Monthly Archives December 2017

Book review: How To Stop Time

How To Stop Time is another hugely inventive novel by Matt Haig with a thoughtful message about identity. Tom Hazard is a history teacher with a difference. He can talk authoritatively about the Great Fire of London, because he was there; about Shakespeare, because he met him; about witchfinders, because he was terrorised by one. Tom Hazard is 439 years old but he looks forty one. When he was thirteen, the process of ageing slowed down. Tom and his mother are protestant Huguenot refugees in England when their life falls apart; his impossibly youthful looks draw accusations of witchery. We see snapshots of Tom’s past life as he teaches history to bored teenagers in London. And all the time he struggles with the past, so much so that he is unable to live in the present. So he exists, rather than lives, changing his identity to survive and losing sight of who he is. This is a fascinating study of humankind, our development through history and inability to learn from what went before. Tom encounters threats and suspicions in the 21st century. Is he safe? Is a sinister bio-tech company searching for albas – short for ‘albatross’, ie long-lived –
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Categories: Book Love.

Book review: Then She Was Gone

Then She Was Gone by Lisa Jewell is a delight, the page-turning story of a disappeared teenager whose experience was something I did not expect. An excellent un-thriller; that’s a phrase I use after giving it some thought. This is not a psychological thriller in that it is frightening. It didn’t make my pulse race with a sense of danger, but it did make me very curious. Ellie Mack is fifteen the day she fails to come home from the library, she is due to take her GCSE examinations the following week. She is a clever student, a golden girl. But she disappears, never to be seen again. Life goes on. Except it doesn’t for her family, each being trapped in some way by Ellie’s absence. Until ten years later when Ellie’s mum Lauren, now divorced, meets a nice bloke in a café. Her ex, Paul, has a new partner and so do Ellie’s siblings. Laurel is the one who is really stuck, visiting her elderly mother bed-ridden after a stroke. Then she meets Floyd and his daughters Poppy and SJ, and she blossoms. I would like to say from the beginning I had unsettling feelings of the ‘that’s not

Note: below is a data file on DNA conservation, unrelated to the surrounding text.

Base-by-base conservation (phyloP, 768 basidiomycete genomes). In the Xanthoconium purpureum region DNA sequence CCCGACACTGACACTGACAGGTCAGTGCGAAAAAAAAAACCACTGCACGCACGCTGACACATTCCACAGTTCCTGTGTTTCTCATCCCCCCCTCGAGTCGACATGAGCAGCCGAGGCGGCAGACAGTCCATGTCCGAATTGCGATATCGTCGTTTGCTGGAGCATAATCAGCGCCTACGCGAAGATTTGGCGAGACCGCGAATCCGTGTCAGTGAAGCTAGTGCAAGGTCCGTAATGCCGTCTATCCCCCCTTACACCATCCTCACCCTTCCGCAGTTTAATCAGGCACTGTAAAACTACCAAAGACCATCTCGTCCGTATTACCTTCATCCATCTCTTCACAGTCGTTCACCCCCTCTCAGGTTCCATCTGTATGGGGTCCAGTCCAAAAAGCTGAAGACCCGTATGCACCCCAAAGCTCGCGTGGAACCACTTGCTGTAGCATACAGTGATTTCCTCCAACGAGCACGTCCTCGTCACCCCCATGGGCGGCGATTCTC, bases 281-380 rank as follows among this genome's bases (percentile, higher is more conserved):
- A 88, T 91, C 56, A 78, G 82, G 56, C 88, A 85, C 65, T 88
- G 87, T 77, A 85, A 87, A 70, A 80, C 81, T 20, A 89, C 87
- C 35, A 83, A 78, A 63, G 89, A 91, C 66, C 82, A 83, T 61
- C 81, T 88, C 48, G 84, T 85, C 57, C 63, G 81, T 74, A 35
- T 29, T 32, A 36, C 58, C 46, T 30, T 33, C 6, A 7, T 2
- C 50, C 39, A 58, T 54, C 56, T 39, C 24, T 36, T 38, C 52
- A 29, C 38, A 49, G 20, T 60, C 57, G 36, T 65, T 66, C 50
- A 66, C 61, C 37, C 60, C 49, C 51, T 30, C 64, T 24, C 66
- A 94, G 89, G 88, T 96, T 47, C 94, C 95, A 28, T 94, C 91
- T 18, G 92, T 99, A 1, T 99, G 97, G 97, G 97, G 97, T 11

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Categories: Book Love.

Great Opening Paragraph 104… ‘The Rainmaker’ #amwriting #FirstPara

“My decision to become a lawyer was irrevocably sealed when I realized by father hated the legal profession. I was a young teenager, clumsy, embarrassed by my awkwardness, frustrated with life, horrified of puberty, about to be shipped off to a military school by my father for insubordination. He was an ex-Marine who believed boys should live by the crack of the whip. I’d developed a quick tongue and an aversion to discipline, and his solution was simply to send me away. It was years before I forgave him.” ‘The Rainmaker’ by John Grisham  Amazon Try one of these 1st paras & discover a new author:- ‘Death in Summer’ by William Trevor ‘Lord Jim’ by Joseph Conrad ‘A Severed Head’ by Iris Murdoch And if you’d like to tweet a link to THIS post, here’s my suggested tweet: THE RAINMAKER by @JohnGrisham http://wp.me/p5gEM4-1Vd #books via @SandraDanby
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Categories: Book Love and On Writing.

Book review: Anderby Wold

Winifred Holtby was born seven miles from where I was born and I have always felt a connection with her, forged primarily by reading South Riding as a teenager and reinforced by re-reading and two television series. And she also did what I wanted to do; she left the Yorkshire Wolds and became a writer. But until now, I am ashamed to say, I had not read her earlier novels. Anderby Wold is her first; published in 1923 it is a portrayal of a Yorkshire Wolds village in the first years of the twentieth century. I was struck by the similarity to Jane Austen: both focus on the personalities, tensions, the pettiness, resentments and emotions of small communities, and both combine acute social observations with sharp humour. The novel opens with a family party at the farm, Anderby Wold, as Mary Robson and John, her husband of ten years and also her cousin, are celebrating a decade of hard work and penny pinching to clear the mortgage on the farm they had inherited. We are introduced to Mary and the family from the viewpoint of John’s sister, the spiteful Sarah. If ever there was a negative first chapter that makes